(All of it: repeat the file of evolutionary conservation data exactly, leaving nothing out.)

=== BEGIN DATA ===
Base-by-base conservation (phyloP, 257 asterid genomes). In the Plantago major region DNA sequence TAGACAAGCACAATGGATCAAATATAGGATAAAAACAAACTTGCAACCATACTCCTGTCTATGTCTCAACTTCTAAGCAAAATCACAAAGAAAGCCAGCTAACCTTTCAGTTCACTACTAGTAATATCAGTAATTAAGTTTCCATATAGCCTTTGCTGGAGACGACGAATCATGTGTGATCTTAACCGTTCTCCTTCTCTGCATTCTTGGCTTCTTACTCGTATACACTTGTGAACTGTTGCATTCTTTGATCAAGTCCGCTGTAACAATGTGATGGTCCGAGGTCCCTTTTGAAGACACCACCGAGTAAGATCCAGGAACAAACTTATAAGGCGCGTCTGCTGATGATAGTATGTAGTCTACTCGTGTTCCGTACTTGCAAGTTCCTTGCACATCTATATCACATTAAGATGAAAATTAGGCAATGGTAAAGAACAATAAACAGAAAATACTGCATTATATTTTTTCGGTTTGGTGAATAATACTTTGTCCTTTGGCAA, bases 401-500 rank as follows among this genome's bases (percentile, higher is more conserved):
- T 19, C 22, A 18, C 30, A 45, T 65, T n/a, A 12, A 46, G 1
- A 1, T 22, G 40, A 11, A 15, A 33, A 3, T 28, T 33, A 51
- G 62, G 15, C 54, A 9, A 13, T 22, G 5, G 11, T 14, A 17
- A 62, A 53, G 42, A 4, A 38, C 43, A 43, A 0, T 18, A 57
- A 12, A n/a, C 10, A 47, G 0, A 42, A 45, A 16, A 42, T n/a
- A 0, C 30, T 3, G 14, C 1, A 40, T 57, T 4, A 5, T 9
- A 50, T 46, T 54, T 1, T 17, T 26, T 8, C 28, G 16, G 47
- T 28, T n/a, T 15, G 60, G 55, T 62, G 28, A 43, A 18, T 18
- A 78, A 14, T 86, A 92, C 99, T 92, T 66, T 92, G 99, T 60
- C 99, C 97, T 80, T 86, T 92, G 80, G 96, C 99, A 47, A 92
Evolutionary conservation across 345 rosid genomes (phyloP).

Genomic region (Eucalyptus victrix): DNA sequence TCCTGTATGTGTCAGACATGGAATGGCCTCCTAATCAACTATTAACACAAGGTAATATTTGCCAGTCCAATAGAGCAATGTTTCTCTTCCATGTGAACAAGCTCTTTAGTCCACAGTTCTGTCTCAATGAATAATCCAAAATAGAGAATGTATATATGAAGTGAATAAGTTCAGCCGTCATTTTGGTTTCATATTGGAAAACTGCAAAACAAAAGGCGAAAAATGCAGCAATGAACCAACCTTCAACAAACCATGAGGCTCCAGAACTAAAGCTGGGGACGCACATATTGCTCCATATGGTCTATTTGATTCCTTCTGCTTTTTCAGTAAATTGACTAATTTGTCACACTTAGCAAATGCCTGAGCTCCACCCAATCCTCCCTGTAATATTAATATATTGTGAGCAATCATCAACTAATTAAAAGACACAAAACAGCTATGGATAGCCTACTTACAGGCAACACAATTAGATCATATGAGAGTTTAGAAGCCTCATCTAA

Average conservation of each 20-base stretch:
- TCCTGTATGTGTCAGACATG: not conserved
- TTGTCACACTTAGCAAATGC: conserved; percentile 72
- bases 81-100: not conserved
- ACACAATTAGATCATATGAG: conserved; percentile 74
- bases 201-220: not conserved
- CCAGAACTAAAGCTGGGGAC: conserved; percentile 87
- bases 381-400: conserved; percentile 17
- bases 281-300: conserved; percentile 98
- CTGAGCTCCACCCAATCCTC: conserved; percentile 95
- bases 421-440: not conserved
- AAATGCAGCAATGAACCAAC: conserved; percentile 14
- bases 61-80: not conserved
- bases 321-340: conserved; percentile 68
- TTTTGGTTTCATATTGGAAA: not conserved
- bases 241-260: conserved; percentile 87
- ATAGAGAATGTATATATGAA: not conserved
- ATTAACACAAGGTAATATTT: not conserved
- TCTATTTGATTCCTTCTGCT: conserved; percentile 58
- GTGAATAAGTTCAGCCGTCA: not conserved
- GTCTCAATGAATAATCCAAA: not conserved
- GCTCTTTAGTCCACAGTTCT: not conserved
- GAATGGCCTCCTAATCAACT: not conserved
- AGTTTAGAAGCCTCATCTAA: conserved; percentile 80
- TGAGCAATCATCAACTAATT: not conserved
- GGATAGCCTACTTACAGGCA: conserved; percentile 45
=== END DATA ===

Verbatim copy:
Base-by-base conservation (phyloP, 257 asterid genomes). In the Plantago major region DNA sequence TAGACAAGCACAATGGATCAAATATAGGATAAAAACAAACTTGCAACCATACTCCTGTCTATGTCTCAACTTCTAAGCAAAATCACAAAGAAAGCCAGCTAACCTTTCAGTTCACTACTAGTAATATCAGTAATTAAGTTTCCATATAGCCTTTGCTGGAGACGACGAATCATGTGTGATCTTAACCGTTCTCCTTCTCTGCATTCTTGGCTTCTTACTCGTATACACTTGTGAACTGTTGCATTCTTTGATCAAGTCCGCTGTAACAATGTGATGGTCCGAGGTCCCTTTTGAAGACACCACCGAGTAAGATCCAGGAACAAACTTATAAGGCGCGTCTGCTGATGATAGTATGTAGTCTACTCGTGTTCCGTACTTGCAAGTTCCTTGCACATCTATATCACATTAAGATGAAAATTAGGCAATGGTAAAGAACAATAAACAGAAAATACTGCATTATATTTTTTCGGTTTGGTGAATAATACTTTGTCCTTTGGCAA, bases 401-500 rank as follows among this genome's bases (percentile, higher is more conserved):
- T 19, C 22, A 18, C 30, A 45, T 65, T n/a, A 12, A 46, G 1
- A 1, T 22, G 40, A 11, A 15, A 33, A 3, T 28, T 33, A 51
- G 62, G 15, C 54, A 9, A 13, T 22, G 5, G 11, T 14, A 17
- A 62, A 53, G 42, A 4, A 38, C 43, A 43, A 0, T 18, A 57
- A 12, A n/a, C 10, A 47, G 0, A 42, A 45, A 16, A 42, T n/a
- A 0, C 30, T 3, G 14, C 1, A 40, T 57, T 4, A 5, T 9
- A 50, T 46, T 54, T 1, T 17, T 26, T 8, C 28, G 16, G 47
- T 28, T n/a, T 15, G 60, G 55, T 62, G 28, A 43, A 18, T 18
- A 78, A 14, T 86, A 92, C 99, T 92, T 66, T 92, G 99, T 60
- C 99, C 97, T 80, T 86, T 92, G 80, G 96, C 99, A 47, A 92
Evolutionary conservation across 345 rosid genomes (phyloP).

Genomic region (Eucalyptus victrix): DNA sequence TCCTGTATGTGTCAGACATGGAATGGCCTCCTAATCAACTATTAACACAAGGTAATATTTGCCAGTCCAATAGAGCAATGTTTCTCTTCCATGTGAACAAGCTCTTTAGTCCACAGTTCTGTCTCAATGAATAATCCAAAATAGAGAATGTATATATGAAGTGAATAAGTTCAGCCGTCATTTTGGTTTCATATTGGAAAACTGCAAAACAAAAGGCGAAAAATGCAGCAATGAACCAACCTTCAACAAACCATGAGGCTCCAGAACTAAAGCTGGGGACGCACATATTGCTCCATATGGTCTATTTGATTCCTTCTGCTTTTTCAGTAAATTGACTAATTTGTCACACTTAGCAAATGCCTGAGCTCCACCCAATCCTCCCTGTAATATTAATATATTGTGAGCAATCATCAACTAATTAAAAGACACAAAACAGCTATGGATAGCCTACTTACAGGCAACACAATTAGATCATATGAGAGTTTAGAAGCCTCATCTAA

Average conservation of each 20-base stretch:
- TCCTGTATGTGTCAGACATG: not conserved
- TTGTCACACTTAGCAAATGC: conserved; percentile 72
- bases 81-100: not conserved
- ACACAATTAGATCATATGAG: conserved; percentile 74
- bases 201-220: not conserved
- CCAGAACTAAAGCTGGGGAC: conserved; percentile 87
- bases 381-400: conserved; percentile 17
- bases 281-300: conserved; percentile 98
- CTGAGCTCCACCCAATCCTC: conserved; percentile 95
- bases 421-440: not conserved
- AAATGCAGCAATGAACCAAC: conserved; percentile 14
- bases 61-80: not conserved
- bases 321-340: conserved; percentile 68
- TTTTGGTTTCATATTGGAAA: not conserved
- bases 241-260: conserved; percentile 87
- ATAGAGAATGTATATATGAA: not conserved
- ATTAACACAAGGTAATATTT: not conserved
- TCTATTTGATTCCTTCTGCT: conserved; percentile 58
- GTGAATAAGTTCAGCCGTCA: not conserved
- GTCTCAATGAATAATCCAAA: not conserved
- GCTCTTTAGTCCACAGTTCT: not conserved
- GAATGGCCTCCTAATCAACT: not conserved
- AGTTTAGAAGCCTCATCTAA: conserved; percentile 80
- TGAGCAATCATCAACTAATT: not conserved
- GGATAGCCTACTTACAGGCA: conserved; percentile 45